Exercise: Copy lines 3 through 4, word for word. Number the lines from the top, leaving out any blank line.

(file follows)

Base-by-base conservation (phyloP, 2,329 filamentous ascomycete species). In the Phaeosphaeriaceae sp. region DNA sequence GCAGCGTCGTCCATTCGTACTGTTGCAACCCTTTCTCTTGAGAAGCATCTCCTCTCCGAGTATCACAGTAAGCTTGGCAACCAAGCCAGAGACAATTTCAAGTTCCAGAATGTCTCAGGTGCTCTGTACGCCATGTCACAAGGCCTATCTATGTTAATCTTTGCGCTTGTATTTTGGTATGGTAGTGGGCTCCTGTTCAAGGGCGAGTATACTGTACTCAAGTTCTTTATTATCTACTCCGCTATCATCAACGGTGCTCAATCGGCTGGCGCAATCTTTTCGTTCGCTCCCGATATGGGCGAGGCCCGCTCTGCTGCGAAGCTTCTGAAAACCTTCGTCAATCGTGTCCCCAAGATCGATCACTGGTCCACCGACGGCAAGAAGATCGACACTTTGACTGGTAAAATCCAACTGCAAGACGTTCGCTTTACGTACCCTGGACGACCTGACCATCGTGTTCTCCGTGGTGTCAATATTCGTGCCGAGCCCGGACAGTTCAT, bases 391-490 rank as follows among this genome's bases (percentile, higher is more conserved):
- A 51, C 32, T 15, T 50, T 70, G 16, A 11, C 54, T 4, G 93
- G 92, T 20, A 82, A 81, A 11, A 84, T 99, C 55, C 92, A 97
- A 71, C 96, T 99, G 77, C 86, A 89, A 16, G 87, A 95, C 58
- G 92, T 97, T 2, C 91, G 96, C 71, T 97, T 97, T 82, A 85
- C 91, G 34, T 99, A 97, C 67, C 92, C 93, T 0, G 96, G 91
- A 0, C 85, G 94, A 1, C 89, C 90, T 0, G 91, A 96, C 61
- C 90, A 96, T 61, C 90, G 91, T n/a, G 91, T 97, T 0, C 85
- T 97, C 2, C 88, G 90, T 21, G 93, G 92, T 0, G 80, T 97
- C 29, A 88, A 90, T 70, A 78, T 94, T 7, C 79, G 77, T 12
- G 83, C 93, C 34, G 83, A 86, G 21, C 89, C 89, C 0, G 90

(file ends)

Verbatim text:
- G 92, T 20, A 82, A 81, A 11, A 84, T 99, C 55, C 92, A 97
- A 71, C 96, T 99, G 77, C 86, A 89, A 16, G 87, A 95, C 58